Python Principles

Every function and variable starts with a lower-case letter

Print: prints stuff out in the console (Has to be lowercase)
You can print multiple things with only one print function by putting a comma in-between print()
Print is usually used for debugging, so you can see if there is a part of the code that isn’t working

Run Button: Executes the program

Syntax: You have to write the programs very specifically, it’s how the computer reads it

Comment: Stuff that doesn’t run but is just there

Classes: what a specific thing is, examples of classes are strings, integers and decimal numbers

String(Str): A series of letters (have to be in-between ‘ ‘ or ” “)

Integer(Int): Just a whole number

Decimal Number(Float): Just a decimal number/fraction

Variable: Something that holds/stores a value, and they can change

For-loop: does what is indented under it for what is after the “for”

Operators: just plus, minus, multiplication etc.

Conditional tests: tests to see if a certain thing is True

Boolean Values: and, or, not, True, False

If-elif-else statements(Conditionals): If the stuff inside the if-statement is true then execute the base, if it isn’t then if something else is true execute that body, and if none of the if’s or elif’s are true then execute the else-body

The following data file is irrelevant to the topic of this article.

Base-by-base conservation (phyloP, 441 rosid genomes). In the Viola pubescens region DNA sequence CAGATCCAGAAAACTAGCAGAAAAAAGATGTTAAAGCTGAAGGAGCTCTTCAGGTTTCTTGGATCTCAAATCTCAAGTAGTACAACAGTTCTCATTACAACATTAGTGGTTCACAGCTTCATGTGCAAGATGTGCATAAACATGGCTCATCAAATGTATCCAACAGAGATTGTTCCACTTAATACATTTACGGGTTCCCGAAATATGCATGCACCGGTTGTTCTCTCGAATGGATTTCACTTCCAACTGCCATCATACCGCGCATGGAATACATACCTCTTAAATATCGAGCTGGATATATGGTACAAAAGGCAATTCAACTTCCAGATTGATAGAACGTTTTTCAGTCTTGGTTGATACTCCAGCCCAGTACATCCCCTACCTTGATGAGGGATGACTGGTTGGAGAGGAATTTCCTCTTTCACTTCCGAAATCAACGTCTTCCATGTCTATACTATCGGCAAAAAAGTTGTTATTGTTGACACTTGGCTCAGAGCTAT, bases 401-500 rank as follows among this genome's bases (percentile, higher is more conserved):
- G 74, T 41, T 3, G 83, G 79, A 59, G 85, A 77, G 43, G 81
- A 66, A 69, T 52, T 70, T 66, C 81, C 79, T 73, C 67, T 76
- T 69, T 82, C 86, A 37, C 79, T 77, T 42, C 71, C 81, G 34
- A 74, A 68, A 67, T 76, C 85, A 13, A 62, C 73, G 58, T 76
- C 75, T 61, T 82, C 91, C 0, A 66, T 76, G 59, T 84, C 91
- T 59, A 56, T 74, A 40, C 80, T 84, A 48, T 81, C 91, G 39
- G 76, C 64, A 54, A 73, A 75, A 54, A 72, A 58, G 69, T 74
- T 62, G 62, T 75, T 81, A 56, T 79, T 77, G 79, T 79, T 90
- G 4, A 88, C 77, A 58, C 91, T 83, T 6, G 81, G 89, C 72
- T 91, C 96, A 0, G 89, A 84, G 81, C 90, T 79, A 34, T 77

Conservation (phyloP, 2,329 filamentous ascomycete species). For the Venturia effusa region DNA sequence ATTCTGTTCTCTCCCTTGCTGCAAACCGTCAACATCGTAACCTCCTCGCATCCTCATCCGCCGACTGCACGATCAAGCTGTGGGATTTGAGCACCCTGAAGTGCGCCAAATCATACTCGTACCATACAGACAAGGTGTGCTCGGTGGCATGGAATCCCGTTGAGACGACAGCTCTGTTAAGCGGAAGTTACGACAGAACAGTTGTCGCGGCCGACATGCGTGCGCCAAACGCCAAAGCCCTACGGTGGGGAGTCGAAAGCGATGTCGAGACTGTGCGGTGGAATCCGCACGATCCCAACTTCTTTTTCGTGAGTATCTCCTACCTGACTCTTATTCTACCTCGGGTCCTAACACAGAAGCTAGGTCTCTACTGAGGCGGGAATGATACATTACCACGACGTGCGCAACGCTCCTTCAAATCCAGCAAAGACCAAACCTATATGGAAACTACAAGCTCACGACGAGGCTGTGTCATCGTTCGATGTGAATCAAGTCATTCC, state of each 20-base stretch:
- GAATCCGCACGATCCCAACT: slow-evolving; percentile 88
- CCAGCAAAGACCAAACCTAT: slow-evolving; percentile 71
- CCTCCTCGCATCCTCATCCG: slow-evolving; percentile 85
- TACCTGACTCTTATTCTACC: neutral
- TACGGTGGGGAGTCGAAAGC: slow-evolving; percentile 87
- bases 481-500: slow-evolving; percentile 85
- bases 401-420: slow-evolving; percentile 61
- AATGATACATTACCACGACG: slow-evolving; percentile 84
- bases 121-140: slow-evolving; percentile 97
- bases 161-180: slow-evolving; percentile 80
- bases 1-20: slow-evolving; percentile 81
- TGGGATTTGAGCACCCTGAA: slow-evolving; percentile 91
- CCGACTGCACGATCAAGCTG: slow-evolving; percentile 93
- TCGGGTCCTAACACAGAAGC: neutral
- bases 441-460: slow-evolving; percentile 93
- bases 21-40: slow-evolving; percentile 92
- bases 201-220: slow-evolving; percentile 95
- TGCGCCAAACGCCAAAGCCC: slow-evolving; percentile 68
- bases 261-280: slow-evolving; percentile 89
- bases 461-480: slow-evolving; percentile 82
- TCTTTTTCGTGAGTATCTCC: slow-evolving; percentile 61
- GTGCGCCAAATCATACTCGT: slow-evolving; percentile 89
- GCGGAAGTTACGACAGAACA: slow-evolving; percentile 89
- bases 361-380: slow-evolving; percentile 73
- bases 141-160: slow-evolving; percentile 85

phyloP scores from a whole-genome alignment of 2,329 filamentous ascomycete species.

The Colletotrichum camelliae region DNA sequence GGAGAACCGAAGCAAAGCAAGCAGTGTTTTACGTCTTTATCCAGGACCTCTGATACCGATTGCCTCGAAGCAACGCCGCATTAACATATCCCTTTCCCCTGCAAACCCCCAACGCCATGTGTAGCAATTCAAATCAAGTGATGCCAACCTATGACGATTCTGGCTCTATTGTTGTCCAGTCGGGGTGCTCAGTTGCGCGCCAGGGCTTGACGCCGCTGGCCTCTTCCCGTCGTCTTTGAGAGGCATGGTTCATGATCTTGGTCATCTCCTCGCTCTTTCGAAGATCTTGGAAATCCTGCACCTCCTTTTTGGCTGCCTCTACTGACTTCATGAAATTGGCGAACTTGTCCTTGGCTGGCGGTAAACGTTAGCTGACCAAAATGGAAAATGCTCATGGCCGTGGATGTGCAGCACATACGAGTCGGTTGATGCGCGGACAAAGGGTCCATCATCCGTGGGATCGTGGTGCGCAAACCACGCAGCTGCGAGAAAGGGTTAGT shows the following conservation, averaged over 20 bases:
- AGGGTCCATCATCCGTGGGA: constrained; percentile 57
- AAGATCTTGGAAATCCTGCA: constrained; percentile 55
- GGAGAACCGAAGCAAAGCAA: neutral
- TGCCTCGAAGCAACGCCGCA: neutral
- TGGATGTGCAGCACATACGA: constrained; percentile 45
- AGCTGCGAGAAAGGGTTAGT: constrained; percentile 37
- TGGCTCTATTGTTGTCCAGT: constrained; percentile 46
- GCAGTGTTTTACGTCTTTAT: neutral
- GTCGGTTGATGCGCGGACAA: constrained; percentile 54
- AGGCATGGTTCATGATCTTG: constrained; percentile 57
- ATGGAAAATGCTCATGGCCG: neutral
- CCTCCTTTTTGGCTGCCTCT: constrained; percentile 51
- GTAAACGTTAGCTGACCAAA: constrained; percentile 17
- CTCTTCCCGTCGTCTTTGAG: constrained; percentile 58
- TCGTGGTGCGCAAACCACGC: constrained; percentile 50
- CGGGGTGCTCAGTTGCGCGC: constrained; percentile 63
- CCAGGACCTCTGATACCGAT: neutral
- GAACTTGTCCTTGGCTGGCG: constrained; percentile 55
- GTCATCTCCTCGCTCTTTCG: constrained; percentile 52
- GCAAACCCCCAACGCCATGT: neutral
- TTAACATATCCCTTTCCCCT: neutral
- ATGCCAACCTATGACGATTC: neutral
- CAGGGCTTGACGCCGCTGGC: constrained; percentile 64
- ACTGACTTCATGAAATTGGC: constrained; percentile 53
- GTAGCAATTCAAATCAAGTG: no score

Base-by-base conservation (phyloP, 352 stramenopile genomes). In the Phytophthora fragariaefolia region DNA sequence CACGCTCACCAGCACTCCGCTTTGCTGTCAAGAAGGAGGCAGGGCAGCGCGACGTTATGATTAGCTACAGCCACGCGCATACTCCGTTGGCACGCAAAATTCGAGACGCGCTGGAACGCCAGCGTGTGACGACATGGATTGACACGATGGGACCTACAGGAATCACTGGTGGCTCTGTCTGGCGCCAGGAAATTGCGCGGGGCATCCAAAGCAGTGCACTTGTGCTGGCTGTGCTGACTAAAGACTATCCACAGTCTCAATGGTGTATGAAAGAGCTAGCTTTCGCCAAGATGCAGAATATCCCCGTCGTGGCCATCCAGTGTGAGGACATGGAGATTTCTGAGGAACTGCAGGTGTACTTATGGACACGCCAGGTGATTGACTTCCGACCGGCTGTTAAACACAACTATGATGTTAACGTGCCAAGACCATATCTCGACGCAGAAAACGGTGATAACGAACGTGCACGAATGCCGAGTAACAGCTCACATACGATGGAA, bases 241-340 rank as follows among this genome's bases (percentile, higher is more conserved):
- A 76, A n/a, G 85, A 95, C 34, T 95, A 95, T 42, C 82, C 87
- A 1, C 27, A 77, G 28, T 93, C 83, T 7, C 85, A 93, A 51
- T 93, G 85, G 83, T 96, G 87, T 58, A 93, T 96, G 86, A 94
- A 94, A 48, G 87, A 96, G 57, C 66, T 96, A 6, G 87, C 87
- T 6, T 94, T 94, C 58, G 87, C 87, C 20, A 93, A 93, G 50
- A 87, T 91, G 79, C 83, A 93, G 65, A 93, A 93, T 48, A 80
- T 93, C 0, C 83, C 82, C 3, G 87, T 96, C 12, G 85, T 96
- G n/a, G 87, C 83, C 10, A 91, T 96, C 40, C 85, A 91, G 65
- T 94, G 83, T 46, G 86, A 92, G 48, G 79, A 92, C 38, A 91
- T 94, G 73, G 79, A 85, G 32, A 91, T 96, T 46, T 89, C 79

List: A list of multiple things, like variable but multiple things inside

While Loop: While something is true do the stuff in the body, used primarily when you don’t know how long the loop is going to be

Break: Stops the loop

Objects: Something that is specific inside of a class

Self: The object, that is used in that singular run

Arguments: What goes into the parentheses in a function

Type(x): Prints out what type the stuff in the parentheses is ex. Bool, int, float etc.

Booleans: Either True or False (remember uppercase first letter)

Compound conditionals: and, or, not

Range(x, y): Defines a range between x and y, can be used in Ex. For loops

Set(): A list but it has no duplicates

Sorted(x): Puts the list/x in alphabetical order

Return(): prints out a value that has been calculated
Ex. If a>b: return(a)
Is sometimes better than print, because return can be used, and then the variable can be changed, but print just prints stuff out in the console
Gives you a value, instead of just doing stuff, it actually calculates the functions, whereas, without return, you wouldn’t get anything as a calculation would happen, but would be able to be printed out.

Convert datatypes:
Str(): to make it a string
Int(): to make it an integer
Float(): to make it a float/decimal number

Range(): used in for-loops usually and it has the range 0 to the number you put in OR
If you put 3 numbers then the first will be the first number, the last will be the maximum value and the last one will be the step (you NEVER get the last number)
Two types of range functions:
Range(n)
Range(low, high, step)
Ex.
Range(10) = 0,1,2,3,4,5,6,7,8,9
Range(2, 10, 2) = 2,4,6,8

Library: when the syntax is like from [BLANK] import [BLANK]

Module: When the syntax is like import [BLANK]